I am reposting Santita Jackson’s heartfelt Father’s Day tribute to her father, Rev. Jesse Jackson.
I want to wish everyone a Blessed Father’s Day…
This is a great and necessary holiday—though, sadly, it is a holiday that fills many with ambivalence, anger, hurt or disappointment. My heart breaks for those who have t…hose feelings. The absence of your Father from your life leaves you wanting throughout the course of your life. I have seen it in my own Father—in his longings for his Father’s presence and protection. At 71, his pain is still raw. It is a pain that—no matter what the current conversation asserts—no one but a Father can ease; and his absence can only be filled by him.
Too often—day in and day out—we hear about what our Fathers are not or were not…
Thank God, that is not my story, and therefore, that is not my approach to this holiday. Let me tell you why.
I love my Daddy more than I can put into words…
All of my life—even before I was born—he has been my Protector…my Cheerleader…He has lovingly chastised and corrected me when I was wrong, and he has applauded the loudest—sometimes too loudly! LOL!—in my triumphs. No matter what, I have been able to count on him…And, for that I will be eternally grateful.
None of this has come easily. Indeed, I have never had the luxury of taking his presence in my life for granted. Actually, his presence in my life has been one of the greatest presents to my life, because I never expected him to live—at least not for long. None of those in his line of work did…Medgar Evers was shot while coming home at 43…Malcolm X and Dr. King were both killed at 39…The odds were not on our side. And, our Mother, my Sister and my Brothers were all too aware of this.
Because of daily death threats directed toward him—received at our home, his office and wherever he appeared—everyday that he lived, for us and for me, was Father’s Day.
Let me share a little story with you…
The week of my Senior Prom, I came across an article in PARADE Magazine that listed the 10 most likely global targets of an assassination. The Pope and President Reagan topped the list, and my Father was third. I was devastated, yet I never told a soul. I did not want to put any more pressure on my Mother than she lived with on a daily basis, and I did not want to upset my siblings—whatever carefree moments that they could have, I wanted them to enjoy. But, something more ominous was at play: timing. This was all too close to home. You see, just a couple months before I had read this, the President had been shot; and, tragically, three days after I read that piece, the Pope was shot in St. Peter’s Square. Needless to say, this dampened the joy of Prom Week for me. Killed it, quite frankly.
But, I will tell you what—who—restored it: My Daddy.
Because he had a huge speaking engagement on the night of my Prom—engagements which sustained the PUSH organization and our Family—it turned out that my Father was not going to be able to see me off. I was disappointed, but I understood. (In fact, he thought that my Prom was the NEXT week, thus the confusion.) As my Mother, Mrs. Odom, Sister, Girlfriends—Natalie and Darcine—and Miss Katie helped me to get ready, I heard some familiar footsteps coming up the hall toward my room. It was Daddy! I knew it before he knocked on my door. I screamed with delight. And he said, “I got to that airport and said, ‘I am not going to let my Baby go to this Prom without me!’ Turn this car around!” What a gift!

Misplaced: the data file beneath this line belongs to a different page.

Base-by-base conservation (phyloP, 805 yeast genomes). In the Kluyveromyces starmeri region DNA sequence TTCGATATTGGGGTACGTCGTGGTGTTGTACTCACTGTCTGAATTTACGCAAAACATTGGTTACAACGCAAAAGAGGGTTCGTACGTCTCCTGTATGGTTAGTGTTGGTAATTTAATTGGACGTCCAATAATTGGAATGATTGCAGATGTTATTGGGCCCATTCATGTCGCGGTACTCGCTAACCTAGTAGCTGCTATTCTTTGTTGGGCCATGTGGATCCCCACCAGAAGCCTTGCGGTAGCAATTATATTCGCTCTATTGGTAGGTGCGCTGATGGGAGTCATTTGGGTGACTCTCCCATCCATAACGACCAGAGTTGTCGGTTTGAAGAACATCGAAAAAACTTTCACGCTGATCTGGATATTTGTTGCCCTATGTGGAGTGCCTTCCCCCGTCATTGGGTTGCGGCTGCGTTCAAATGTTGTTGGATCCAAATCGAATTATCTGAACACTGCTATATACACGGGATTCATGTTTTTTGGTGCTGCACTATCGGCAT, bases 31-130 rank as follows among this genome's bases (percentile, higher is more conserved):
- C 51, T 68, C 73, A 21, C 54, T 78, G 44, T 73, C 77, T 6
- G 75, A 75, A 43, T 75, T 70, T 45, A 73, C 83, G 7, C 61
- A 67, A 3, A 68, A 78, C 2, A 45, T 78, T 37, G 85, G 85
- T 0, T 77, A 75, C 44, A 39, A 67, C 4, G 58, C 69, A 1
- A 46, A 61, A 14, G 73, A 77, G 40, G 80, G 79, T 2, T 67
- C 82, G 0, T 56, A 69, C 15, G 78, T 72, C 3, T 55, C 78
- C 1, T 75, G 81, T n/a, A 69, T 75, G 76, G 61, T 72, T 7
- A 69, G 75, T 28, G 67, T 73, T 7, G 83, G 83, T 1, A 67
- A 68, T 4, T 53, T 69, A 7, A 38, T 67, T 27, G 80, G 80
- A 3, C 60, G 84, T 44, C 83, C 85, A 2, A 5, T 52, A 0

I have been Blessed to have had him for many more years. We have shared many joys and some profound pain, but I would not change a thing. Because, as Albertina Walker told my Mother and I years ago, “every joy and every pain in your life make you who you are.”
My Father, like yours, is human. All too human. And, in spite of that and because of that, he has done the best that he could for me and my Siblings. And he has given the best that he had to give to my Siblings and to me. Who could ask for any more?
Though it is hard to fathom, we all must remember that our Parents are first people. Their first names are not Mother and Daddy. They have names. They have their own histories, joys, pains and disappointments that they carry with them and that they bring to our relationships with them. When we get that, it becomes easier—and necessary—to view them with compassion and empathy. After all, they are as human as we are.
So, to the man who has adored me no matter what I have done—and no matter what I have looked like—to the man who has, more often than not, believed in me more than I have believed in myself—“Happy Father’s Day.”…I love you, Daddy.
And to everyone—I wish you Love, peace and understanding on this holiday…Happy Father’s Day…
Much love and many blessings!
Santita Jackson is an American singer and political commentator from Chicago, Illinois. She is a Fox News Contributor and an Executive Producer of “Keep Hope Alive” Radio.com. Santita is also the host of a television show on The Word Network